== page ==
President Moon Jae-in on Thursday ordered the government to better abide by the recommendations of the country’s human rights watchdog.
Seeking to promote basic human rights, Moon will directly receive regular reports from the National Human Rights Commission of Korea. He may also evaluate government agencies on how well they accommodate the watchdog’s advice.
“Underlining that the new government was created by the power of civil revolution, President Moon Jae-in made it clear (that he wanted) to break away from the previous government’s practices of disregarding human rights, and correct wrongdoings,” Cho Kuk, senior presidential secretary for civil affairs, said in a briefing.
Cho Kuk, senior presidential secretary for civil affairs, speaks during a press briefing on human rights issues held at the presidential office Cheong Wa Dae in Seoul on May 25, 2017. (Yonhap)
The president ordered the NHRC chairman to make direct reports on a regular basis, an action which had largely been discarded under the two former conservative administrations, according to Cho.
Moon also called on the nation’s police organization to come up with plans to promote human rights during investigations, making it a precondition for the expansion of investigative authority -- a goal which the police has been striving to achieve.
“Statistics show that the police and detention facilities account for a large part of (human rights) violations,” said Cho, who was formerly a professor of criminal law.
“I understand that the police are longing to have the range of their investigative authority readjusted. I demand that the police, as a precondition for such goals, first come up with a detailed and plausible plan to promote human rights.”
The president’s determination to abolish human rights infringement is largely attributed to his background as a human rights lawyer, Cho added.
Responding to concerns that the NHRC recommendations lack a binding effect, Cho explained that Moon would do his best within his given power to encourage government agencies to follow its advice.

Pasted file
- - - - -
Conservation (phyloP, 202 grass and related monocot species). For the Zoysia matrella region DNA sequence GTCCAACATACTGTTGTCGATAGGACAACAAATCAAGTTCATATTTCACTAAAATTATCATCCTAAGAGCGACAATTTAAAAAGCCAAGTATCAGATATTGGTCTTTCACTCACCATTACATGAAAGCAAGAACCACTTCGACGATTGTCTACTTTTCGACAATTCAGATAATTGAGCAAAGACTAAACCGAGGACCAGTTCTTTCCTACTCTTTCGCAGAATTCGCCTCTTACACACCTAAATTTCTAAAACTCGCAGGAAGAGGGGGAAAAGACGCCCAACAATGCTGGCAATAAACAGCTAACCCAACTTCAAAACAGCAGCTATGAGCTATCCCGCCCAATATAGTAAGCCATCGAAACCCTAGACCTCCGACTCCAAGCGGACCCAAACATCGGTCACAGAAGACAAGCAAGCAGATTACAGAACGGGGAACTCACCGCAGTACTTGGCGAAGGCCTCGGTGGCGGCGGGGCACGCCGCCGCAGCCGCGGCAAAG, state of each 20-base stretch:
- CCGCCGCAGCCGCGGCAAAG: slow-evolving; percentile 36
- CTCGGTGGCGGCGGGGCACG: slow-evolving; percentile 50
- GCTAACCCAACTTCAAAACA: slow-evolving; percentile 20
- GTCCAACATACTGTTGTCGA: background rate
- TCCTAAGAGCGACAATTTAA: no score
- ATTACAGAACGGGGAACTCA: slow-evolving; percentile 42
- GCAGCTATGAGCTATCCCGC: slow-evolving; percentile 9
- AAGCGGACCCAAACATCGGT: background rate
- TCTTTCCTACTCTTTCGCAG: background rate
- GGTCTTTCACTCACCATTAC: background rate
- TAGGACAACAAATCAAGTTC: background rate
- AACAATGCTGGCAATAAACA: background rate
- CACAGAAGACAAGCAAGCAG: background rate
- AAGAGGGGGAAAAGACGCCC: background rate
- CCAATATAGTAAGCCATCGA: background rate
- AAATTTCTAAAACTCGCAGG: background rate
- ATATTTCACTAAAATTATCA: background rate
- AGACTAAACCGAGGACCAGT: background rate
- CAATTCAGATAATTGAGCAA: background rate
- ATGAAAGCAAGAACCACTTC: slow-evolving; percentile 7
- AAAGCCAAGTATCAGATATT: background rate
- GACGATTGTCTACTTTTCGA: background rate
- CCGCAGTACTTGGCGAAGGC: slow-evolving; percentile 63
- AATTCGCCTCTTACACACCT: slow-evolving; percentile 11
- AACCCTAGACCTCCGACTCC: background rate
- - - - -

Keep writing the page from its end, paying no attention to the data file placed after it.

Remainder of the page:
“It is up to the National Assembly to bestow a binding effect upon the NHRC recommendations,” Cho said.
The president, as chief of the administration, will focus on elevating the status of the watchdog by pushing government bodies to earnestly abide by its recommendations and publicly meeting with the NHRC chairman, he explained.
Since its establishment in 2001, the NHRC has played a leading role by voicing its opinion over key human rights issues, ranging from the conscientious objection to military service, abolishment of the capital sentence and the disputed National Security Act.
It even clashed head-on with the government in 2003 against the then-Roh Moo-hyun administration’s decision to dispatch troops to Iraq in support of the US Army.
But under former conservative Presidents Lee Myung-bak and Park Geun-hye, the watchdog repeatedly came under fire for lack of leverage and its dubious process of personnel appointments.
Former President Lee even attempted to turn the independent watchdog into a presidential organization, a move seen as a serious infringement of its independence and transparency.
By Bae Hyun-jung (firstname.lastname@example.org